Hierarchy of the Court system- Law

Topics: Law, Judge, Criminal law Pages: 5 (1845 words) Published: January 3, 2014
Hierarchy of the Court System
Civil Case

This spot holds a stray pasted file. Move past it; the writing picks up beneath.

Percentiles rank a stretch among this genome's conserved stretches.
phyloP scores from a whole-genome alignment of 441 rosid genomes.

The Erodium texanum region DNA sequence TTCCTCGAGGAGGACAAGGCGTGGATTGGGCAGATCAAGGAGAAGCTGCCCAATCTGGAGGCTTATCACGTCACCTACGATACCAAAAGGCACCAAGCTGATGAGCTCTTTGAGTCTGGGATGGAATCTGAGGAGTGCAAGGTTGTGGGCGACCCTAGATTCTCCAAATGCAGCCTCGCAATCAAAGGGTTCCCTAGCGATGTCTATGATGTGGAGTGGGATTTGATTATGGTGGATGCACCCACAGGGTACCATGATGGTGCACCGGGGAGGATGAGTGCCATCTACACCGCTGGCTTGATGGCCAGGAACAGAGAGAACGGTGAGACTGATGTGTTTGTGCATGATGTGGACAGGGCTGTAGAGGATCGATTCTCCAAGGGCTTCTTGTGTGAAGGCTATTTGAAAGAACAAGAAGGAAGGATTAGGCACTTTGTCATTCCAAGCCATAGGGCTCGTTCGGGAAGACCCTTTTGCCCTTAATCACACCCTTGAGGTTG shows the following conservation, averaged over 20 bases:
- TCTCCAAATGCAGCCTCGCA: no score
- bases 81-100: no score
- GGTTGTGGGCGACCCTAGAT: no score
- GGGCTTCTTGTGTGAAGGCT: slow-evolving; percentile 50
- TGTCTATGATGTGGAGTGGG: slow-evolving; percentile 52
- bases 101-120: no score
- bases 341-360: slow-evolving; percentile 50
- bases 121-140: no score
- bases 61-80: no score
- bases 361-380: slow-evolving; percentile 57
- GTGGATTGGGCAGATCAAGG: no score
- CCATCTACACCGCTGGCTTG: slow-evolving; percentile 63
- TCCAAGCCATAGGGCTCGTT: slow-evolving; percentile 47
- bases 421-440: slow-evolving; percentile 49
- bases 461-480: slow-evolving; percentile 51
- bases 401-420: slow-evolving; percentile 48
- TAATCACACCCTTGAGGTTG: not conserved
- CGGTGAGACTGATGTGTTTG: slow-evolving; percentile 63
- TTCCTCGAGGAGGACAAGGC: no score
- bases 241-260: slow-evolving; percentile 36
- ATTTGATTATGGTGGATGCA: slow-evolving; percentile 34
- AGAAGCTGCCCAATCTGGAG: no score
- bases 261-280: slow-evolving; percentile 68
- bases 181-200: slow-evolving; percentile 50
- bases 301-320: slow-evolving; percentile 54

Mr Van Persie (Robin Van Persie- Manchester United and Holland Footballer) I am aware that you are in need of some legal help regarding a dispute that you have with The Sun newspaper. I am more than willing to help you win this case and make sure that justice will be served to you. Before I fight this case I will need to explain to you what the case will be based on, what may happen and I will also consult you about the different types of legal personnel you may come across. I believe that The Sun had published an article that you had been fined £9,000 by Manchester United for using your mobile phone during training and you have told me from our chat previously that you feel distressed and utterly offended that such profound lies would be published; especially regarding your professional life which can lead to the implication that people perceive footballers as unprofessional and lazy therefore we are going to sue The Sun under the Defamation Act. This is a civil case not a criminal case so the likely outcome is that if we win the case, then The Sun would have to pay you damages which would be an undisclosed amount for a libel- which is defined in legal terms as a published false statement that is damaging to a person's reputation. It may then lead to them publishing an article of apology directly to you. The court most appropriate for this case is the High Court which has three divisions; Queen’s Bench, Chancery and Family. The reason that this case will not be referred to the County Court, because it is often known as the small claims court as it deals with cases for small amounts between companies or people who believe that someone owes the other money and there is usually no need for a solicitor as the cases are generally straight forward. In the High Court, the division that our case is under the jurisdiction of is The Queen’s Bench Division who deal with disputes of defamation, land or contracts. On the other hand the Chancery division deals with property and business related disputes, patents claims, company claims, probate claims and appeals to the High Court, Chancery Division from the lower court. The Family Division of the High Court in contrast, deals with all matrimonial matters, the Children Act 1989 and the Child Abduction and Custody Act 1985. It also deals with matters relating to Part IV Family Law Act 1996(Family Homes and Domestic Violence), Adoption Section Inheritance Act 1975 applications and Probate and Court of Protection work. However, if we are unsuccessful in winning the case then you have a right of appeal to the Civil Division in the Court Of Appeal which hears cases from the High Court. That is the final step as the UK Supreme Court only deals with cases of the greatest public or constitutional importance affecting the whole population. There are some cases but not applicable to civil cases but mostly criminal which need the European Court of Justice to intervene. The difference between a first instance court and an appeal court is that first instance courts are trial courts that determine guilt or innocence and an appeal court is used if the losing side alleges a problem occurred in the trial that could have resulted in an unfair or wrong verdict. However, all courts need someone to preside over court proceedings and to ensure both parties receive a fair trial and that person is known as the judge. The judge makes sure that the rules of the court are being followed but their biggest role is to interpret and apply the law correctly since they are experts on the law therefore they act as a source of knowledge and can give advice to juries on interpreting the law. The judges interpret statute law laid down by Parliament and they interpret it to certain extents. However, judges also do wider activities that branch into other parts of government such as not only interpreting and applying the law but in certain cases they can ‘make’ law which is known as...
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